Plastics manufacturers are being hit by the simultaneous forces of supply interruptions, vastly changing demand, and volatile petroleum prices. So far, commodity polymer prices have slid slightly, but there are numerous opportunities to negotiate larger price reductions from resins suppliers if you know where to look.
The key factors that determine if the specific resins you purchase are candidates for aggressive cost-downs are:
- Do you know which resins are more affected by Crude Oil price changes? Crude oil prices recently hit an 18-year low and most resins have reduced prices, but the affect varies.
- How has the supply market been affected by COVID-19? Some resins such as Acrylics are a net export from China, so the first quarter impact was a reduction in global supply. Other resins such as Polycarbonate are a net import to China, resulting in a global surplus in Q1.
- Has demand for products made from your resin been impacted? The global automotive industry slowdown has impacted demand for PBT, but a number of resins are seeing an opposite effect as demand for PPE, masks, and syringes have skyrocketed.
- Do you have contracts in place with formula pricing or ties to a market index?
One example of the how these factors can come together is PET for packaging. After six months of price decline, PET is expected to see increased prices in May due to high demand for single serve water bottles. Companies that took APD’s advice to lock in formula pricing will benefit from the oil price decline, while companies that continued buying on spot prices will likely see increased costs.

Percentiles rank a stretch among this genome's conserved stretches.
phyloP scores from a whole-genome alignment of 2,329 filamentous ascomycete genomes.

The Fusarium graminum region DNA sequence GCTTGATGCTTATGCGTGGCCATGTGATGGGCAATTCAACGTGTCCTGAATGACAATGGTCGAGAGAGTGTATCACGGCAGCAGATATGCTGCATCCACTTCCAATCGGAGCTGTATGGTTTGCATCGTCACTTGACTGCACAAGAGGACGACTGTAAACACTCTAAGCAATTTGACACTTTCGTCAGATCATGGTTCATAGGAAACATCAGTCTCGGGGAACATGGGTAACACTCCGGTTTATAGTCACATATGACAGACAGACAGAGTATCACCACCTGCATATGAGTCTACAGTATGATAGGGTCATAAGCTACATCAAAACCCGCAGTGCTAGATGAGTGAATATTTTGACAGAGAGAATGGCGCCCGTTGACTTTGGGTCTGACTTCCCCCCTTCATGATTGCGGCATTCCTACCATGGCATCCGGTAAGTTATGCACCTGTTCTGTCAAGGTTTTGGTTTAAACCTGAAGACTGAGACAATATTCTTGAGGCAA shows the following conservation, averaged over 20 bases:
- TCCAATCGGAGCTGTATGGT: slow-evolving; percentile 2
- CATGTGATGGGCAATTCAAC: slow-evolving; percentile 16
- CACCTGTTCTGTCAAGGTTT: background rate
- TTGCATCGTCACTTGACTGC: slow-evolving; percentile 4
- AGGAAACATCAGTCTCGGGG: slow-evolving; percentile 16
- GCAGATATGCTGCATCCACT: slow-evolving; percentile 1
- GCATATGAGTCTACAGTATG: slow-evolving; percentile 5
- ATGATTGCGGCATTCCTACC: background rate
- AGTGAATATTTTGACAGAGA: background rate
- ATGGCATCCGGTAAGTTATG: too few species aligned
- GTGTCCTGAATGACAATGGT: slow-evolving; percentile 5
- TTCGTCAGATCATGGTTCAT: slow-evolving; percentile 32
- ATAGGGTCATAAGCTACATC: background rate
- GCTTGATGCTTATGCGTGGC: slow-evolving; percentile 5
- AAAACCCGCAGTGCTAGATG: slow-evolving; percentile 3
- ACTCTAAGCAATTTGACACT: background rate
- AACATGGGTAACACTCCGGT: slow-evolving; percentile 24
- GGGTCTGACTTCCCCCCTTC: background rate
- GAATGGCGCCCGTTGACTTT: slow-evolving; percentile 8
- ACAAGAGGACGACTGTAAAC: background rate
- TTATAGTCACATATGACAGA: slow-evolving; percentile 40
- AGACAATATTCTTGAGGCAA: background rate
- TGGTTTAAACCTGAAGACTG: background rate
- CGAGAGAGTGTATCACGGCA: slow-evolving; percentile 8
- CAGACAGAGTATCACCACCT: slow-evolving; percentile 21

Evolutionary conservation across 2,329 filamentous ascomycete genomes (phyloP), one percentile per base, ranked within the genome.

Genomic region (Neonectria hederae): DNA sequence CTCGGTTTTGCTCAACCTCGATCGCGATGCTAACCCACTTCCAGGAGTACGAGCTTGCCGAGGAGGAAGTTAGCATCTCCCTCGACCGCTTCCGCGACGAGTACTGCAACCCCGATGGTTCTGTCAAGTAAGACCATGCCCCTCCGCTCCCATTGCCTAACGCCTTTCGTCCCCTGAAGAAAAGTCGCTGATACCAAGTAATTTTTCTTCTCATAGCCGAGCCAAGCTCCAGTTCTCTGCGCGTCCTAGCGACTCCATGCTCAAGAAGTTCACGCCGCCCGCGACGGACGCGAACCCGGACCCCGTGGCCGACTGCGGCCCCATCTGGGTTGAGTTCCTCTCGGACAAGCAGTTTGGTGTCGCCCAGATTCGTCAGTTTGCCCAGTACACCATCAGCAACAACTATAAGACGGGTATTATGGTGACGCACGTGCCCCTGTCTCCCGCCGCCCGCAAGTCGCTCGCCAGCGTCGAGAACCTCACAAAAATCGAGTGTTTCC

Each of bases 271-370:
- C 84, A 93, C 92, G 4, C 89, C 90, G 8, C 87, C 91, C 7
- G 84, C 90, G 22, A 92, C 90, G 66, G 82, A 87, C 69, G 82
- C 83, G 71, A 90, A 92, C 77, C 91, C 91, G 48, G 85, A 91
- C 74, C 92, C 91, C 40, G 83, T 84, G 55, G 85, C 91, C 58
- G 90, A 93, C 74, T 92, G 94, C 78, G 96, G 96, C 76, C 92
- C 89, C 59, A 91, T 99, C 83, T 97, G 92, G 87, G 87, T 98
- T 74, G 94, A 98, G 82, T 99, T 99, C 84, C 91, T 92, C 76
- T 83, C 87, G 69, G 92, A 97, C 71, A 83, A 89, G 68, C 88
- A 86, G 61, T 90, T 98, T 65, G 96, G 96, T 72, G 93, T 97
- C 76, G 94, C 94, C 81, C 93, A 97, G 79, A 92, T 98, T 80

According to resins industry expert Matt Kaufman, “This is a unique situation and very dynamic. Different economies will be coming back from COVID-19 slowdowns at varying times, impacting both supply and demand. Opportunities exist for lowering resin costs beyond what suppliers offer, but you have to know the whole supply and demand story to capture them.”
Opportunities to lower resin costs are very situational due to the competing effects of lower oil prices and reduced consumer demand. According to resins industry expert Paulo Moretti, “Most of Polymers (resins) are made from Crude Oil or Natural Gas derivatives, however most of them follow the Crude Oil prices, so when Crude Oil goes down, also the polymers price follow the same trend. There are some exceptions due to unbalance of supply and demand in each region like in China where the PP and HDPE price went up because the pandemic is driving consumption of masks, shields and ventilators.”
In these tumultuous times it can be difficult to know if your resins costs are competitive, even when suppliers come to you with price reductions. For example, if the cost for a particular resin you purchase has been reduced 5% in the past month, could it have been 15%? Contact APD if you’d like to discuss how our clients are able to capture the full value of resin cost decreases, and lock them in with index-based pricing agreements.